IR Part 141: Checkride

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After about 2 months of flying, studying and waiting I am going to have an Instrument Rating checkride. Actually I am very happy since I was waiting only 2 days after my end-of-course check, it is not common at all.

We’re flying to Brooksville, the controlled airport nearby with ILS approach available. The weather is not perfect for a runway with ILS today, but probably we could have a low-pass. I am planning ILS, LOC and RNAV approaches there and RNAV approach at the home airport.

I am always a bit scared of exams. It is not about confidence, but just because a pressure is higher than usual. Apart from that, there will be nothing more than I’ve already done: flight planning, weather briefing, working with charts, unusual attitudes recovery, holding, airplane control and instrument approaches. One more good thing is that the ATC in Brooksville is usually absolutely amazing.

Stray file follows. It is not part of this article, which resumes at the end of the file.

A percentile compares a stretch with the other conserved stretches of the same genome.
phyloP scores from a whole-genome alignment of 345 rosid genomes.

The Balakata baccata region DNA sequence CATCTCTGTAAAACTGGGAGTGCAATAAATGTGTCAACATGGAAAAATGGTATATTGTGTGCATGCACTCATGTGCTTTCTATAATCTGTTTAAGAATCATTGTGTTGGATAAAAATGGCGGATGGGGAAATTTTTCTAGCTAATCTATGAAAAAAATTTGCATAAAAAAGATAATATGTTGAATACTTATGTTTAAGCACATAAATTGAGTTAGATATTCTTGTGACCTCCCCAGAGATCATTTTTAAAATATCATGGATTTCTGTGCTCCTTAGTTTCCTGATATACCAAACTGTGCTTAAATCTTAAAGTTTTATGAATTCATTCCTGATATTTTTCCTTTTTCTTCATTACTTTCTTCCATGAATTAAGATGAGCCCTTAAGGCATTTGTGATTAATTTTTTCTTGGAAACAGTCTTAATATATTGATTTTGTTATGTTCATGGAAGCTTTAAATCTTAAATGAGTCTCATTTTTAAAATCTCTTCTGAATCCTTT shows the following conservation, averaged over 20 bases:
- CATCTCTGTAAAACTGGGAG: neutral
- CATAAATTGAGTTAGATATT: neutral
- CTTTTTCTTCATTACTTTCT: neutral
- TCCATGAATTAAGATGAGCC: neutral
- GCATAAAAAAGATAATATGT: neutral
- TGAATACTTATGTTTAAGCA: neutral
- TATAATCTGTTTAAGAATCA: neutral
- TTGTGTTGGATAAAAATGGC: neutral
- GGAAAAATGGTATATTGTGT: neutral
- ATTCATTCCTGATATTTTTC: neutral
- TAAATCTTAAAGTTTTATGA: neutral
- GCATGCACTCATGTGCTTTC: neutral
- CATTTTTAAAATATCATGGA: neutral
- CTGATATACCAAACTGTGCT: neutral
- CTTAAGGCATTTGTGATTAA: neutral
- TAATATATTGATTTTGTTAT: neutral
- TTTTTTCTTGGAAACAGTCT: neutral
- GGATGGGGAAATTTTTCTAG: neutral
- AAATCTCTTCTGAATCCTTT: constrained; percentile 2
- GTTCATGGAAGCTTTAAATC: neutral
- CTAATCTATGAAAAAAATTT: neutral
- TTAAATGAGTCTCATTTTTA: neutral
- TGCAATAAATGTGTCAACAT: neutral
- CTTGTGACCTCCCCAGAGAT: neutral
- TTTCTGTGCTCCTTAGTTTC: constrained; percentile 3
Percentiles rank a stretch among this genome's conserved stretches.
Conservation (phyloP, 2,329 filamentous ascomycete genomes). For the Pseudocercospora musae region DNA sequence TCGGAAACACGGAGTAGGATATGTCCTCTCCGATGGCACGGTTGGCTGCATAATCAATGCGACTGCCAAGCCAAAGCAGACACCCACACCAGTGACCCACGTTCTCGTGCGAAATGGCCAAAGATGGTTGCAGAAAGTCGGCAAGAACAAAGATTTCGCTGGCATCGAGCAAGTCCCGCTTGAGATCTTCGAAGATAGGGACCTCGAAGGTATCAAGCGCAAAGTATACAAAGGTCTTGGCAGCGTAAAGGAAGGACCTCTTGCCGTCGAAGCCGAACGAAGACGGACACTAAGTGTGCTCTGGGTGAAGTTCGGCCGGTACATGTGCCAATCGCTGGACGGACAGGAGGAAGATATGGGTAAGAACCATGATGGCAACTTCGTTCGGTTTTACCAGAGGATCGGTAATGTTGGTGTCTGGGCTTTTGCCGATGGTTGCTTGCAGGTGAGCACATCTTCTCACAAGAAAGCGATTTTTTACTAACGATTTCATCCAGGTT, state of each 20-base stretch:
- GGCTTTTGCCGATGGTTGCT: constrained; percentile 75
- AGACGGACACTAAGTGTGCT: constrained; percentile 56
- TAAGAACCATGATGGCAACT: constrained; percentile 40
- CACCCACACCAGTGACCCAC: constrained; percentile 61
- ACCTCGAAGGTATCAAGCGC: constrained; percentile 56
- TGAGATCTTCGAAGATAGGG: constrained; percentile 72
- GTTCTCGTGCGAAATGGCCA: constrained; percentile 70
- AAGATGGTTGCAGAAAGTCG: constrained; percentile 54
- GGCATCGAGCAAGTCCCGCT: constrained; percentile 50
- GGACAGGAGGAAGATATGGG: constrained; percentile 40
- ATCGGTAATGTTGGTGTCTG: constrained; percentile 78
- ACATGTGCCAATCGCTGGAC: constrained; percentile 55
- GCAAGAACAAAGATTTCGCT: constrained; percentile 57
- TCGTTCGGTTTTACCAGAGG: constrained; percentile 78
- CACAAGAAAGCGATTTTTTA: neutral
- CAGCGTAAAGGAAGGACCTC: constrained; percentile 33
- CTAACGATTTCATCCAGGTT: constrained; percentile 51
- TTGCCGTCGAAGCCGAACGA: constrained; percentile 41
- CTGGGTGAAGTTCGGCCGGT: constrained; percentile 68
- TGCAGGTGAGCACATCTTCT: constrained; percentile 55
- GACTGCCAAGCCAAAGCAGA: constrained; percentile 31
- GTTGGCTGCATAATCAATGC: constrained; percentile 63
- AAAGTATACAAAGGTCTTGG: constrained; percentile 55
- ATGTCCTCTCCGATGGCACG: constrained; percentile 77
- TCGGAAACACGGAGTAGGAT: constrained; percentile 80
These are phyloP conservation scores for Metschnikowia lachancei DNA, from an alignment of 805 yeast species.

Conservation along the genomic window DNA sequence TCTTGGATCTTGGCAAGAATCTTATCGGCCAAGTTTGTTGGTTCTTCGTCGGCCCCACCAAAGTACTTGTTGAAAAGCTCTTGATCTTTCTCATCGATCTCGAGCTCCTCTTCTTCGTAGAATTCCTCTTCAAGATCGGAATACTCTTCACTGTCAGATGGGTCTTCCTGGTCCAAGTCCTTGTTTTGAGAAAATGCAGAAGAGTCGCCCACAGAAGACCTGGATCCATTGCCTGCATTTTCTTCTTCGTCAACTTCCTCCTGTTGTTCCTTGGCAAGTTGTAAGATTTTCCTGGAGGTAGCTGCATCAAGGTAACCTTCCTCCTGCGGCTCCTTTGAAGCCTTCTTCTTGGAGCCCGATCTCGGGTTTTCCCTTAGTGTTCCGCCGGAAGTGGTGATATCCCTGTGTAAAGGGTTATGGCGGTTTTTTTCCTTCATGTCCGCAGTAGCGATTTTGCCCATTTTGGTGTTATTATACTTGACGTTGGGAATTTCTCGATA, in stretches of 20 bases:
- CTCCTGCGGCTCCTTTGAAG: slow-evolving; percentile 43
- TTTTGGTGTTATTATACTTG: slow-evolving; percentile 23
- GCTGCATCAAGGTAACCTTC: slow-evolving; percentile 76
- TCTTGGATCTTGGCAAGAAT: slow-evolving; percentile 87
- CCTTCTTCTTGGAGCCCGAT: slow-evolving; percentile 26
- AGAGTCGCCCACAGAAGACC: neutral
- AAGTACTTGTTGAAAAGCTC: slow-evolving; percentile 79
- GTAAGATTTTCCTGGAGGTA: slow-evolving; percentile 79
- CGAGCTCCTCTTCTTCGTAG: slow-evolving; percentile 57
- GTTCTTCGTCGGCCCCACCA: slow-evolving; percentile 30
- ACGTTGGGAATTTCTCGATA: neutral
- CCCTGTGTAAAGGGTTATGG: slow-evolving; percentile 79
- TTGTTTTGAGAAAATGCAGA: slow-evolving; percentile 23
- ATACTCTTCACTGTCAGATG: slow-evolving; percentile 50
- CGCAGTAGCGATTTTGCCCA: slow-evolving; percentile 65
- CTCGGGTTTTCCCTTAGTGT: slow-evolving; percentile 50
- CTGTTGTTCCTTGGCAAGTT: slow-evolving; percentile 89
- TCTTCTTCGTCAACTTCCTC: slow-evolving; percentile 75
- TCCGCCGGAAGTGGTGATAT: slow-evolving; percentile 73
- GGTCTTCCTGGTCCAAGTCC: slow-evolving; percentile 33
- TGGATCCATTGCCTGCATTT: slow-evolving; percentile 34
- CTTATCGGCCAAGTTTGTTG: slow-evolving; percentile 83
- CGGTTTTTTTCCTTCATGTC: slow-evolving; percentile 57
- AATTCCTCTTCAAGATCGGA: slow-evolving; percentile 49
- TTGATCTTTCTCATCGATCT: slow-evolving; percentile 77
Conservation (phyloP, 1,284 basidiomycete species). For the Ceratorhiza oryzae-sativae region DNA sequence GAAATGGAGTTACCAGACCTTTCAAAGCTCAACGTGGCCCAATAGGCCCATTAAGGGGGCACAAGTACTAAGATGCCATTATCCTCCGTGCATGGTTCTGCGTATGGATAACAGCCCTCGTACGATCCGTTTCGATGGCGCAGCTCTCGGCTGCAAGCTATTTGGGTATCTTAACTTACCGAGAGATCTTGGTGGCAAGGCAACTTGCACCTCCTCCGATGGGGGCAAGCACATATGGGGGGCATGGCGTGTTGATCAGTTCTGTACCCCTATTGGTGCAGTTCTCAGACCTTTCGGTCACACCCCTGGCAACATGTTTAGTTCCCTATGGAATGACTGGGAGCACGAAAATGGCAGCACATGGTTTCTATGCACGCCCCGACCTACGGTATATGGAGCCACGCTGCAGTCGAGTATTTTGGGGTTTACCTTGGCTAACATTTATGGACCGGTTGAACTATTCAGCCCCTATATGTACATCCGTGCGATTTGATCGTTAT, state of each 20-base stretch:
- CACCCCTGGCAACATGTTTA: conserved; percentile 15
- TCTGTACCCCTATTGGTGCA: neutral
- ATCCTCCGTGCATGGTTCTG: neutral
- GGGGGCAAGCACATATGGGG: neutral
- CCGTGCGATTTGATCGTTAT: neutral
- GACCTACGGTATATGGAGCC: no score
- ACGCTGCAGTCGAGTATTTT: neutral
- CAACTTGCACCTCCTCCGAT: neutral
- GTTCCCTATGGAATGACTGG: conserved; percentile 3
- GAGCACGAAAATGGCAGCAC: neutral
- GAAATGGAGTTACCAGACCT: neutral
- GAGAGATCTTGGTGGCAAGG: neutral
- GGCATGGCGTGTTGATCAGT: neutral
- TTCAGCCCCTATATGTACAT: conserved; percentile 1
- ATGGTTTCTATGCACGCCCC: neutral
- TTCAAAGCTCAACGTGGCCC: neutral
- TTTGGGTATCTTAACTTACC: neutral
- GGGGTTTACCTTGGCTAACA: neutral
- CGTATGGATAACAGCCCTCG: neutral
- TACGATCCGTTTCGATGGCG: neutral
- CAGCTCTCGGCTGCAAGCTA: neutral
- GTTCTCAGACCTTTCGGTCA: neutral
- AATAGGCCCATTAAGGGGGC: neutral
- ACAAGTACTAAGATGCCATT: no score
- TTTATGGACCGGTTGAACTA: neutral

As a result, now I am a legal instrument pilot. I have a bit strange license now: EASA PPL, piggyback FAA PPL based on the EASA one, and the US instrument rating based on this piggyback FAA PPL.

What’s next? I am going to obtain a FAA CPL to eliminate the necessity of maintaining my EASA PPL for executing the privileges of the FAA one. In other words, it will become a normal standalone FAA Commercial Pilot License with Instrument Rating. Then I am going to pass the EASA ATPL theory, and obtain a standalone EASA CPL. I can count my future US flight time towards EASA minimums too.

Why am I going that way? Why two different licenses? Basically to increase my chances of being hired anywhere: I am neither the US citizen nor the EU citizen, and aviation-related things are complicated in Russia. Basically our general aviation is nearly dead. I suppose that I need as many credentials and as much experience as possible. And it’s fun at the end: I love flying.

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